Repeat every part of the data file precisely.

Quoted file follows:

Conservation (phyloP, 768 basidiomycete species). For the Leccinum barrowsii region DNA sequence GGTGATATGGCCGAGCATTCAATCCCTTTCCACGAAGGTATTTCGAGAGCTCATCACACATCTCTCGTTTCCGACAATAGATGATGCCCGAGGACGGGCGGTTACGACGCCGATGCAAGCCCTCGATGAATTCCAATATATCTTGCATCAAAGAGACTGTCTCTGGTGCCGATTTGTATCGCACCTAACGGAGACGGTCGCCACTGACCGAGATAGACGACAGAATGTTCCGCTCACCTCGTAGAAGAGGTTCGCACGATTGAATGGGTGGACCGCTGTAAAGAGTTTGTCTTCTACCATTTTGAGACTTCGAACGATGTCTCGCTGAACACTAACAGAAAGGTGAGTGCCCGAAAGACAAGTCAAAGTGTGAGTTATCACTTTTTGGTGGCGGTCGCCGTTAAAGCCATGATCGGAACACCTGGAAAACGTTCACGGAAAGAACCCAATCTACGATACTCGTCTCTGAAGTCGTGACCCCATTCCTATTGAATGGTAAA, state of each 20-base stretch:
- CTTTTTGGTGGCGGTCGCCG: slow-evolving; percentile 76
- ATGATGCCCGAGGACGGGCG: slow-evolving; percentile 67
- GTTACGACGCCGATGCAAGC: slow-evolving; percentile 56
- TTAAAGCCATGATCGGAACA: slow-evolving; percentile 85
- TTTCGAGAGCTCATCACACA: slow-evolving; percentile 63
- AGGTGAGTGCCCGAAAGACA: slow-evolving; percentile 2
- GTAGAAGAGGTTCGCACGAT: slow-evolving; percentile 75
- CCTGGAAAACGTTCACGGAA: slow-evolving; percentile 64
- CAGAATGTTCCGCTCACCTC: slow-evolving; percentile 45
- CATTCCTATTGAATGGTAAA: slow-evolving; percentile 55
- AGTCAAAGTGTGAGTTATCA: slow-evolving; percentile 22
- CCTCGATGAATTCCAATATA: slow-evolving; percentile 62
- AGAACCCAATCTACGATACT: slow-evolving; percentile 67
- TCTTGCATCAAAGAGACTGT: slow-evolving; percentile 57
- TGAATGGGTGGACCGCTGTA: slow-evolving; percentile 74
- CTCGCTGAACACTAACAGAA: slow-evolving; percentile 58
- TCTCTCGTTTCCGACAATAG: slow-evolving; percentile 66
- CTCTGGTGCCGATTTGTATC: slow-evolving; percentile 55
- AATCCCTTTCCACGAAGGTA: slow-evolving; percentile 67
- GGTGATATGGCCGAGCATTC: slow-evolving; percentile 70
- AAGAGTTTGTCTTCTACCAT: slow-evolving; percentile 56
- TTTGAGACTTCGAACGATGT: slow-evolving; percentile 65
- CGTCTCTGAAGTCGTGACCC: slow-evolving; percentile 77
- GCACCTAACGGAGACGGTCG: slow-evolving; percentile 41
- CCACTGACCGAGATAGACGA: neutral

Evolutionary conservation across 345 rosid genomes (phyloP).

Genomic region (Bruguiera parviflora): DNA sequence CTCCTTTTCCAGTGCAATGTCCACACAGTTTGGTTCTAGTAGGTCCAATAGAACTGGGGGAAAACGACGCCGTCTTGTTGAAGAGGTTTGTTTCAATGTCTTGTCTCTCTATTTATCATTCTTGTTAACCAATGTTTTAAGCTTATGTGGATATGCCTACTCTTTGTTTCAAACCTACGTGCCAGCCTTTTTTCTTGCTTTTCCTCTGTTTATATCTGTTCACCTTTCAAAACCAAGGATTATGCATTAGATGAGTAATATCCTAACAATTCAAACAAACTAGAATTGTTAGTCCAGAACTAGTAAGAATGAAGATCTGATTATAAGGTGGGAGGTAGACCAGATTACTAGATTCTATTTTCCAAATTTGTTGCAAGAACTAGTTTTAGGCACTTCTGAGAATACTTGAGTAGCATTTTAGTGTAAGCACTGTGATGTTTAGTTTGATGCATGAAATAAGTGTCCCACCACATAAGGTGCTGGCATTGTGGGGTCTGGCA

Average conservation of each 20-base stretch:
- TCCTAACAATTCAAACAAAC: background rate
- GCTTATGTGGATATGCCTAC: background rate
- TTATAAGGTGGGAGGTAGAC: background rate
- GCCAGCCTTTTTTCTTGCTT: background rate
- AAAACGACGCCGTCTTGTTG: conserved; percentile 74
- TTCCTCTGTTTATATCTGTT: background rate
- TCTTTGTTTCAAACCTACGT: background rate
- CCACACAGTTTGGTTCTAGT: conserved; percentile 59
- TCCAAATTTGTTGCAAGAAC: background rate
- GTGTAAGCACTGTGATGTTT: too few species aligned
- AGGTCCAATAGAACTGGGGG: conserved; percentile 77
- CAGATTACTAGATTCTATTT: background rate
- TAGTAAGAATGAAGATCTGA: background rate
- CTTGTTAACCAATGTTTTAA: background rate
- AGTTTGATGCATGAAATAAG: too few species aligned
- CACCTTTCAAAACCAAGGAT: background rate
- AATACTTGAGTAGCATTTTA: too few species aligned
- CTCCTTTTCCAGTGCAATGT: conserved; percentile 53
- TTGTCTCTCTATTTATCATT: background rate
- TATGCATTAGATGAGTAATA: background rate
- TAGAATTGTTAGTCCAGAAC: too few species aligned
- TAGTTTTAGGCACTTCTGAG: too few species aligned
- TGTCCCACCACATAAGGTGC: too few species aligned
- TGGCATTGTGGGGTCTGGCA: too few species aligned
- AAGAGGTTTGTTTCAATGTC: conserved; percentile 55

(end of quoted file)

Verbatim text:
Conservation (phyloP, 768 basidiomycete species). For the Leccinum barrowsii region DNA sequence GGTGATATGGCCGAGCATTCAATCCCTTTCCACGAAGGTATTTCGAGAGCTCATCACACATCTCTCGTTTCCGACAATAGATGATGCCCGAGGACGGGCGGTTACGACGCCGATGCAAGCCCTCGATGAATTCCAATATATCTTGCATCAAAGAGACTGTCTCTGGTGCCGATTTGTATCGCACCTAACGGAGACGGTCGCCACTGACCGAGATAGACGACAGAATGTTCCGCTCACCTCGTAGAAGAGGTTCGCACGATTGAATGGGTGGACCGCTGTAAAGAGTTTGTCTTCTACCATTTTGAGACTTCGAACGATGTCTCGCTGAACACTAACAGAAAGGTGAGTGCCCGAAAGACAAGTCAAAGTGTGAGTTATCACTTTTTGGTGGCGGTCGCCGTTAAAGCCATGATCGGAACACCTGGAAAACGTTCACGGAAAGAACCCAATCTACGATACTCGTCTCTGAAGTCGTGACCCCATTCCTATTGAATGGTAAA, state of each 20-base stretch:
- CTTTTTGGTGGCGGTCGCCG: slow-evolving; percentile 76
- ATGATGCCCGAGGACGGGCG: slow-evolving; percentile 67
- GTTACGACGCCGATGCAAGC: slow-evolving; percentile 56
- TTAAAGCCATGATCGGAACA: slow-evolving; percentile 85
- TTTCGAGAGCTCATCACACA: slow-evolving; percentile 63
- AGGTGAGTGCCCGAAAGACA: slow-evolving; percentile 2
- GTAGAAGAGGTTCGCACGAT: slow-evolving; percentile 75
- CCTGGAAAACGTTCACGGAA: slow-evolving; percentile 64
- CAGAATGTTCCGCTCACCTC: slow-evolving; percentile 45
- CATTCCTATTGAATGGTAAA: slow-evolving; percentile 55
- AGTCAAAGTGTGAGTTATCA: slow-evolving; percentile 22
- CCTCGATGAATTCCAATATA: slow-evolving; percentile 62
- AGAACCCAATCTACGATACT: slow-evolving; percentile 67
- TCTTGCATCAAAGAGACTGT: slow-evolving; percentile 57
- TGAATGGGTGGACCGCTGTA: slow-evolving; percentile 74
- CTCGCTGAACACTAACAGAA: slow-evolving; percentile 58
- TCTCTCGTTTCCGACAATAG: slow-evolving; percentile 66
- CTCTGGTGCCGATTTGTATC: slow-evolving; percentile 55
- AATCCCTTTCCACGAAGGTA: slow-evolving; percentile 67
- GGTGATATGGCCGAGCATTC: slow-evolving; percentile 70
- AAGAGTTTGTCTTCTACCAT: slow-evolving; percentile 56
- TTTGAGACTTCGAACGATGT: slow-evolving; percentile 65
- CGTCTCTGAAGTCGTGACCC: slow-evolving; percentile 77
- GCACCTAACGGAGACGGTCG: slow-evolving; percentile 41
- CCACTGACCGAGATAGACGA: neutral

Evolutionary conservation across 345 rosid genomes (phyloP).

Genomic region (Bruguiera parviflora): DNA sequence CTCCTTTTCCAGTGCAATGTCCACACAGTTTGGTTCTAGTAGGTCCAATAGAACTGGGGGAAAACGACGCCGTCTTGTTGAAGAGGTTTGTTTCAATGTCTTGTCTCTCTATTTATCATTCTTGTTAACCAATGTTTTAAGCTTATGTGGATATGCCTACTCTTTGTTTCAAACCTACGTGCCAGCCTTTTTTCTTGCTTTTCCTCTGTTTATATCTGTTCACCTTTCAAAACCAAGGATTATGCATTAGATGAGTAATATCCTAACAATTCAAACAAACTAGAATTGTTAGTCCAGAACTAGTAAGAATGAAGATCTGATTATAAGGTGGGAGGTAGACCAGATTACTAGATTCTATTTTCCAAATTTGTTGCAAGAACTAGTTTTAGGCACTTCTGAGAATACTTGAGTAGCATTTTAGTGTAAGCACTGTGATGTTTAGTTTGATGCATGAAATAAGTGTCCCACCACATAAGGTGCTGGCATTGTGGGGTCTGGCA

Average conservation of each 20-base stretch:
- TCCTAACAATTCAAACAAAC: background rate
- GCTTATGTGGATATGCCTAC: background rate
- TTATAAGGTGGGAGGTAGAC: background rate
- GCCAGCCTTTTTTCTTGCTT: background rate
- AAAACGACGCCGTCTTGTTG: conserved; percentile 74
- TTCCTCTGTTTATATCTGTT: background rate
- TCTTTGTTTCAAACCTACGT: background rate
- CCACACAGTTTGGTTCTAGT: conserved; percentile 59
- TCCAAATTTGTTGCAAGAAC: background rate
- GTGTAAGCACTGTGATGTTT: too few species aligned
- AGGTCCAATAGAACTGGGGG: conserved; percentile 77
- CAGATTACTAGATTCTATTT: background rate
- TAGTAAGAATGAAGATCTGA: background rate
- CTTGTTAACCAATGTTTTAA: background rate
- AGTTTGATGCATGAAATAAG: too few species aligned
- CACCTTTCAAAACCAAGGAT: background rate
- AATACTTGAGTAGCATTTTA: too few species aligned
- CTCCTTTTCCAGTGCAATGT: conserved; percentile 53
- TTGTCTCTCTATTTATCATT: background rate
- TATGCATTAGATGAGTAATA: background rate
- TAGAATTGTTAGTCCAGAAC: too few species aligned
- TAGTTTTAGGCACTTCTGAG: too few species aligned
- TGTCCCACCACATAAGGTGC: too few species aligned
- TGGCATTGTGGGGTCTGGCA: too few species aligned
- AAGAGGTTTGTTTCAATGTC: conserved; percentile 55